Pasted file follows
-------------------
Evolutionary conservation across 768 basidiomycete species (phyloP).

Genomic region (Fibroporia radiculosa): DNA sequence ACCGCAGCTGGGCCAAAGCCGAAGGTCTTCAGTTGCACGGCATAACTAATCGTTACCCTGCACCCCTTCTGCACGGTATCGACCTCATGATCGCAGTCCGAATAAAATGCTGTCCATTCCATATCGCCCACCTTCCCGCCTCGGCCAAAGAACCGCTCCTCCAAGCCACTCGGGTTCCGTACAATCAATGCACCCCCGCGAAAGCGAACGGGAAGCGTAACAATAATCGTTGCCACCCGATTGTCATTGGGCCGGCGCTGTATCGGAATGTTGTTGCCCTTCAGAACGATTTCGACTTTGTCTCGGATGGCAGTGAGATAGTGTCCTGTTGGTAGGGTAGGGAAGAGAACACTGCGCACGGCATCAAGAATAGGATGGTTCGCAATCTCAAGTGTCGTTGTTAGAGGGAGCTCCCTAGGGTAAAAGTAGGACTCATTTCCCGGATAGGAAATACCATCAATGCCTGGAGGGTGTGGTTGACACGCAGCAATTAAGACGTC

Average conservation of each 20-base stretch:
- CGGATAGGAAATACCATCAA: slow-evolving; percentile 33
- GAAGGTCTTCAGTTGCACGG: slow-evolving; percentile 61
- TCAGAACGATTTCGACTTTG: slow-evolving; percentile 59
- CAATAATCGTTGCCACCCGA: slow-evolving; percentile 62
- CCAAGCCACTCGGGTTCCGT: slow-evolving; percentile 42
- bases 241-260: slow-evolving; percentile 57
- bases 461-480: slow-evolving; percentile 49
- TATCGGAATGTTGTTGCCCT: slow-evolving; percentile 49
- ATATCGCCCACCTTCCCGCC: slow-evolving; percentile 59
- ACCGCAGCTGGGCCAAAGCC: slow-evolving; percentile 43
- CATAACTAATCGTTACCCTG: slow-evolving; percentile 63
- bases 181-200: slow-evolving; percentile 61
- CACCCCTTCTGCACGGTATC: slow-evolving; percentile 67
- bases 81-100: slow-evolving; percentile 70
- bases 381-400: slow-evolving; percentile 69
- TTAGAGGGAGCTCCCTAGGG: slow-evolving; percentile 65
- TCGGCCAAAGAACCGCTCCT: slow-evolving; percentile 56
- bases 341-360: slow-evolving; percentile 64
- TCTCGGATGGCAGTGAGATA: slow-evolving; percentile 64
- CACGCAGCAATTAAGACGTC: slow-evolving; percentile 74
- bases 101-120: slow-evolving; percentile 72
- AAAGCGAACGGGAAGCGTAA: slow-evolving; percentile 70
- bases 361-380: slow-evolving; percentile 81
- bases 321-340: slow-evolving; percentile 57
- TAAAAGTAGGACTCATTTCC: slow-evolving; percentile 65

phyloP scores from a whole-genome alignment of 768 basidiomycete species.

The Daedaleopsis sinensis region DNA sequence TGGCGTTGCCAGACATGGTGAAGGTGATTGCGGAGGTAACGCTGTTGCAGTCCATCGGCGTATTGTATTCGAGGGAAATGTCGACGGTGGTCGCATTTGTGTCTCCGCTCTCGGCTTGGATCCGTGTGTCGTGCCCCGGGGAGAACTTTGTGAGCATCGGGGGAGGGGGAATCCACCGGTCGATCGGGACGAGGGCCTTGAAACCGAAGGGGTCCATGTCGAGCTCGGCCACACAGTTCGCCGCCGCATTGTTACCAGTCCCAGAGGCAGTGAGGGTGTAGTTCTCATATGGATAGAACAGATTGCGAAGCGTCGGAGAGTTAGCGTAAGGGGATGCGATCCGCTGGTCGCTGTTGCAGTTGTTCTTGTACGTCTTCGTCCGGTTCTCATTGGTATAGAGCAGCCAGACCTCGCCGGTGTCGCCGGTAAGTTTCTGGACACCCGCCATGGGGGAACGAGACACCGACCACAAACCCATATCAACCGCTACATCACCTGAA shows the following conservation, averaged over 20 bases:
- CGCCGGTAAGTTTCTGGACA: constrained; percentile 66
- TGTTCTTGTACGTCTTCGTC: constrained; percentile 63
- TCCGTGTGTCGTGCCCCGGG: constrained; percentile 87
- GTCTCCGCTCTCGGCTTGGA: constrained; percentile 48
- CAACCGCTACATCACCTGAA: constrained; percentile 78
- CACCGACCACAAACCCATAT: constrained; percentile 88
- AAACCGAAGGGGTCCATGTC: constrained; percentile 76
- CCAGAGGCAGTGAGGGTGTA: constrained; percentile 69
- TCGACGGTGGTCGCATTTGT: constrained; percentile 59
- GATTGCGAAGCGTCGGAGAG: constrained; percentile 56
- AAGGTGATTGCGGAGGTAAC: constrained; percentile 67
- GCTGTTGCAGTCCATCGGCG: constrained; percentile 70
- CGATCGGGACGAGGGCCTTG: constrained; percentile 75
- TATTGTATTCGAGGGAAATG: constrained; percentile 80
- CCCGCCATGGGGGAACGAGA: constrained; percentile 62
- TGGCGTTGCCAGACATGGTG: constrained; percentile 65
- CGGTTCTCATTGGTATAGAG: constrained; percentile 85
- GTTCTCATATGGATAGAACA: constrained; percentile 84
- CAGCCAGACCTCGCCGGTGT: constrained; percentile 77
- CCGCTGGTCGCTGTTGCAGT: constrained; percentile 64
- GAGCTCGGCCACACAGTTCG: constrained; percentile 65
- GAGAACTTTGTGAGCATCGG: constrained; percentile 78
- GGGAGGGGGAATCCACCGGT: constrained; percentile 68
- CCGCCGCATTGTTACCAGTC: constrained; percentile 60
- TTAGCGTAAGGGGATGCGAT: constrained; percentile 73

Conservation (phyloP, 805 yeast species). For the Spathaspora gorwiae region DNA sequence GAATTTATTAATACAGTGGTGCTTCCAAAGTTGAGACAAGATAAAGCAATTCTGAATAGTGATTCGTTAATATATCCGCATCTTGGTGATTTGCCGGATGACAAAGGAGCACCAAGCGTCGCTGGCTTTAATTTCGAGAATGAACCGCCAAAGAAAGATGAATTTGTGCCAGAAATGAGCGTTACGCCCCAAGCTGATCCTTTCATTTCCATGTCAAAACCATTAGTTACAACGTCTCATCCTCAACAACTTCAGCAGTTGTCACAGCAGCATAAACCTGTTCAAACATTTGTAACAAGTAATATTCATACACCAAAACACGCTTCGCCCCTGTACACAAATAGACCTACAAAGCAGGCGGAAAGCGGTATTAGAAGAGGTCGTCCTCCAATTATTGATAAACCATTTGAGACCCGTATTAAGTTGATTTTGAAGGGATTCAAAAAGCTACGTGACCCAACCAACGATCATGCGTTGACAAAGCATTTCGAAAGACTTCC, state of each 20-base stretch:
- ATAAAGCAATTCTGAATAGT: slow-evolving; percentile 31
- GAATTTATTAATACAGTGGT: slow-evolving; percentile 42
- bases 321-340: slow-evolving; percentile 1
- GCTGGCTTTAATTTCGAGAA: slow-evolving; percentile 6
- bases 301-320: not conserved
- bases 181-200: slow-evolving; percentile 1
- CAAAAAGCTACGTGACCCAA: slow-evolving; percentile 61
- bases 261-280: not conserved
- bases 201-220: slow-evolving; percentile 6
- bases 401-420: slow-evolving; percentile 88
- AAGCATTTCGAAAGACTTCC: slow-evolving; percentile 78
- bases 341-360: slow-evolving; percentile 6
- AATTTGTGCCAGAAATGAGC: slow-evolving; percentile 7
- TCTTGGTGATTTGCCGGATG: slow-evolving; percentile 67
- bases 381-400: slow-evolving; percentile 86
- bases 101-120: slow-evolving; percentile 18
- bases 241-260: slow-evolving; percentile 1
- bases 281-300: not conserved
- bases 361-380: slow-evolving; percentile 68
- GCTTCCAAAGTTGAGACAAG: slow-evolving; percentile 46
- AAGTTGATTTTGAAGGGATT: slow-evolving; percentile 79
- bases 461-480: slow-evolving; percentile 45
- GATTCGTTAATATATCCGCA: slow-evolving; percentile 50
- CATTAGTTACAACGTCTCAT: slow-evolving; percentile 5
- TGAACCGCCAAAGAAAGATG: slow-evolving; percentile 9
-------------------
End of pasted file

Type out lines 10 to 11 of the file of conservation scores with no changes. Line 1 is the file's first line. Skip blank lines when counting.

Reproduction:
- bases 461-480: slow-evolving; percentile 49
- TATCGGAATGTTGTTGCCCT: slow-evolving; percentile 49